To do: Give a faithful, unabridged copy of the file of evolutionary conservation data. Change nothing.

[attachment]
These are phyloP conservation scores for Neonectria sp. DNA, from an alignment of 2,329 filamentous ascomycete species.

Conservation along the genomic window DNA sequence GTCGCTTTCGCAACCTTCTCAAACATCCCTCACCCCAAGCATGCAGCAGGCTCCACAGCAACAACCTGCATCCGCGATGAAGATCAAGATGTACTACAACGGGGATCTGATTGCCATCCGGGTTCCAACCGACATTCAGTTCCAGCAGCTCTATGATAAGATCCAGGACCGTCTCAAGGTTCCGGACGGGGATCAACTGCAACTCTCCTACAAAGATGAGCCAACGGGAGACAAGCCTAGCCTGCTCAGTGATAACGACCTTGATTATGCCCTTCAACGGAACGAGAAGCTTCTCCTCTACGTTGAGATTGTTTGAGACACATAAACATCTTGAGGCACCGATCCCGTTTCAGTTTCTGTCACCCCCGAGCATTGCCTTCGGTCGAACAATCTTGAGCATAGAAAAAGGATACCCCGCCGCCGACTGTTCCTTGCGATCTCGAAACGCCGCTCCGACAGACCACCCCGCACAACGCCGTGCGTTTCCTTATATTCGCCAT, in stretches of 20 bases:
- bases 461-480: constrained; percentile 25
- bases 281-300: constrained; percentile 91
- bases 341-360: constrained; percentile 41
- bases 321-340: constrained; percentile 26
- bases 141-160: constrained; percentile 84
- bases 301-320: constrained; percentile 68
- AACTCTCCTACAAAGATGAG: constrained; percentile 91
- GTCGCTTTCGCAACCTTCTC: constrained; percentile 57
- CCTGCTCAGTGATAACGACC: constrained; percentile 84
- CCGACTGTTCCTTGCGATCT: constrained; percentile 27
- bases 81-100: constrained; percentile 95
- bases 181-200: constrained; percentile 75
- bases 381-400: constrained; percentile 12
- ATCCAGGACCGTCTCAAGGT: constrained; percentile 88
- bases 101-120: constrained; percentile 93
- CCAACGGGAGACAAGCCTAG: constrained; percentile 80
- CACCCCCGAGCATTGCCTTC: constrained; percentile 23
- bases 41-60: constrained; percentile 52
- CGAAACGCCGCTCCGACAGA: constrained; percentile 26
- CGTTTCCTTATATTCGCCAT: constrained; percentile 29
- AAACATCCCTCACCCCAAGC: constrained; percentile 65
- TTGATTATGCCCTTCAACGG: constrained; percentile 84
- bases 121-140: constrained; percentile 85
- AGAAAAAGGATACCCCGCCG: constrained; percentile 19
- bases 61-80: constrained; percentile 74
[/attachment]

These are phyloP conservation scores for Neonectria sp. DNA, from an alignment of 2,329 filamentous ascomycete species.

Conservation along the genomic window DNA sequence GTCGCTTTCGCAACCTTCTCAAACATCCCTCACCCCAAGCATGCAGCAGGCTCCACAGCAACAACCTGCATCCGCGATGAAGATCAAGATGTACTACAACGGGGATCTGATTGCCATCCGGGTTCCAACCGACATTCAGTTCCAGCAGCTCTATGATAAGATCCAGGACCGTCTCAAGGTTCCGGACGGGGATCAACTGCAACTCTCCTACAAAGATGAGCCAACGGGAGACAAGCCTAGCCTGCTCAGTGATAACGACCTTGATTATGCCCTTCAACGGAACGAGAAGCTTCTCCTCTACGTTGAGATTGTTTGAGACACATAAACATCTTGAGGCACCGATCCCGTTTCAGTTTCTGTCACCCCCGAGCATTGCCTTCGGTCGAACAATCTTGAGCATAGAAAAAGGATACCCCGCCGCCGACTGTTCCTTGCGATCTCGAAACGCCGCTCCGACAGACCACCCCGCACAACGCCGTGCGTTTCCTTATATTCGCCAT, in stretches of 20 bases:
- bases 461-480: constrained; percentile 25
- bases 281-300: constrained; percentile 91
- bases 341-360: constrained; percentile 41
- bases 321-340: constrained; percentile 26
- bases 141-160: constrained; percentile 84
- bases 301-320: constrained; percentile 68
- AACTCTCCTACAAAGATGAG: constrained; percentile 91
- GTCGCTTTCGCAACCTTCTC: constrained; percentile 57
- CCTGCTCAGTGATAACGACC: constrained; percentile 84
- CCGACTGTTCCTTGCGATCT: constrained; percentile 27
- bases 81-100: constrained; percentile 95
- bases 181-200: constrained; percentile 75
- bases 381-400: constrained; percentile 12
- ATCCAGGACCGTCTCAAGGT: constrained; percentile 88
- bases 101-120: constrained; percentile 93
- CCAACGGGAGACAAGCCTAG: constrained; percentile 80
- CACCCCCGAGCATTGCCTTC: constrained; percentile 23
- bases 41-60: constrained; percentile 52
- CGAAACGCCGCTCCGACAGA: constrained; percentile 26
- CGTTTCCTTATATTCGCCAT: constrained; percentile 29
- AAACATCCCTCACCCCAAGC: constrained; percentile 65
- TTGATTATGCCCTTCAACGG: constrained; percentile 84
- bases 121-140: constrained; percentile 85
- AGAAAAAGGATACCCCGCCG: constrained; percentile 19
- bases 61-80: constrained; percentile 74